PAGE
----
The East is represented by the Eagle, and the theme is that here “you come to see that the consciousness that observes your experience is an inextricable part of a larger consciousness”. Appropriate to that, the myth that is presented from another culture is that of Siddhartha, becoming the Buddha.

The last part of this section is an extensive piece on the “Vision Quest” … in this Villodo discusses the turning points for a handful of his previous patients, whose difficult life situations were overcome, largely through doing a vision quest. He presents a plan for a 3-day vision quest in which one finds a “power animal”:
In shamanic cultures, when you do a vision quest, traditionally a power animal will appear to you in a dream or waking vision. The word animal comes from the same root as anima, Latin for soul, breath, the life force. Carl Jung used anima to refer to the feminine principle. An animal, then, is an expression of the feminine aspect of the soul of the world. … When you connect with a power animal you are in effect connecting with the psyche or soul of nature.
This is followed by the “conclusion”, in which Alberto ties up the various parts of his OSM “system”, putting them in context of a number of settings, from healing to inner harmony, and evolution and brain development. Again, One Spirit Medicine is a shift into new areas for Villoldo's teaching, while certainly grounded in what he's been working with over the past 30 years, it's moving into a whole new space – evidently based on his experiences with nearly dying from the various ailments that he'd picked up on his journeys.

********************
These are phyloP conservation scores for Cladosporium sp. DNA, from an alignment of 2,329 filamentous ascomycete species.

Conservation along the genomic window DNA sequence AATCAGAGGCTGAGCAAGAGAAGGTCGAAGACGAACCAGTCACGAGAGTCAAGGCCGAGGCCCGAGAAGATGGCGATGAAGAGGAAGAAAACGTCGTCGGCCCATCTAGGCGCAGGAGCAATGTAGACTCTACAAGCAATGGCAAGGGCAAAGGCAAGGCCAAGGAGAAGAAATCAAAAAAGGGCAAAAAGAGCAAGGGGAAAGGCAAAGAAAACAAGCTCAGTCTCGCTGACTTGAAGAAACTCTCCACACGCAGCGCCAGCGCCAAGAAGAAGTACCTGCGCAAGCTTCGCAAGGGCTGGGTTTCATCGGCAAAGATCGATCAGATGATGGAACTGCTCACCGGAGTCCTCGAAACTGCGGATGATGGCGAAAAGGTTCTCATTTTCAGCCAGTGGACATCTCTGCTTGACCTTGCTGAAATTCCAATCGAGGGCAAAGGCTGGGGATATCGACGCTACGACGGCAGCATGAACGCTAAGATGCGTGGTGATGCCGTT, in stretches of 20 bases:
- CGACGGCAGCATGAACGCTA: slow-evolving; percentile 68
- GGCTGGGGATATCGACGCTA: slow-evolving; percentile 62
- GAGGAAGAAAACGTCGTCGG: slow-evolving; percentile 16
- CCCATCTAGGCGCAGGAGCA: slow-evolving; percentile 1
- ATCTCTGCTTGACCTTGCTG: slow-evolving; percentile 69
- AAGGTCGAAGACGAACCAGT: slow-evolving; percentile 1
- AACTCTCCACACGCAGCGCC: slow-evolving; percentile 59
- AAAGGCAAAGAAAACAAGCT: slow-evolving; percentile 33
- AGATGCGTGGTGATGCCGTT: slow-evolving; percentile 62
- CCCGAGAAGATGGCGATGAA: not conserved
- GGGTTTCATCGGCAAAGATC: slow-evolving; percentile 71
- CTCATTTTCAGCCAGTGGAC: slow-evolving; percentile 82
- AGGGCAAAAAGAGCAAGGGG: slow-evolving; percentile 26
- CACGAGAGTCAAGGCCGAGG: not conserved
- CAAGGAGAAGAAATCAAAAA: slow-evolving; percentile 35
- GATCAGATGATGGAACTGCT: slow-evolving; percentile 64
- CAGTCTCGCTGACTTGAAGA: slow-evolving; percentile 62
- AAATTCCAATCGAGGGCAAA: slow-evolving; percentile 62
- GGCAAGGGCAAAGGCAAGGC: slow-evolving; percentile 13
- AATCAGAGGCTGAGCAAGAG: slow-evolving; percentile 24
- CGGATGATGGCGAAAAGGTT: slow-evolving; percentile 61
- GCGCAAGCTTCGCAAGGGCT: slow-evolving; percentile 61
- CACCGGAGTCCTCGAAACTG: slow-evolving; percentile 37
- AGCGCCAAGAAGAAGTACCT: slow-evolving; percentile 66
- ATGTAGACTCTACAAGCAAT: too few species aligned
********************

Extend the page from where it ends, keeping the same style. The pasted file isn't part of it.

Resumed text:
Obviously, I have some issues with the new stuff, but this is, I think, the most “organized” form that he's generated yet. I may be misremembering, but it seems to me that up till now, he'd been good with people interfacing with his teachings to the extent that they were called to … and this has changed to something more structured and linear (although he does preface his “I recommend reading the chapters in the order in which they're presented and trying the practices and exercises.” statement with a “to get the most out of the process” caveat). Needless to say, I have significant disconnects with the new material he's inserting in the middle of that process, and I wonder how many people would be willing (or able) to go to the extremes of diet modification (and extensive supplementation) that he outlines therein. This has only been out a couple of months, and so should be available in the local brick-and-mortar stores carrying metaphysical titles, but the on-line big boys have it at the moment at a whopping 45% off of cover price, which is probably your best bet for picking up a copy.

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Tags: book review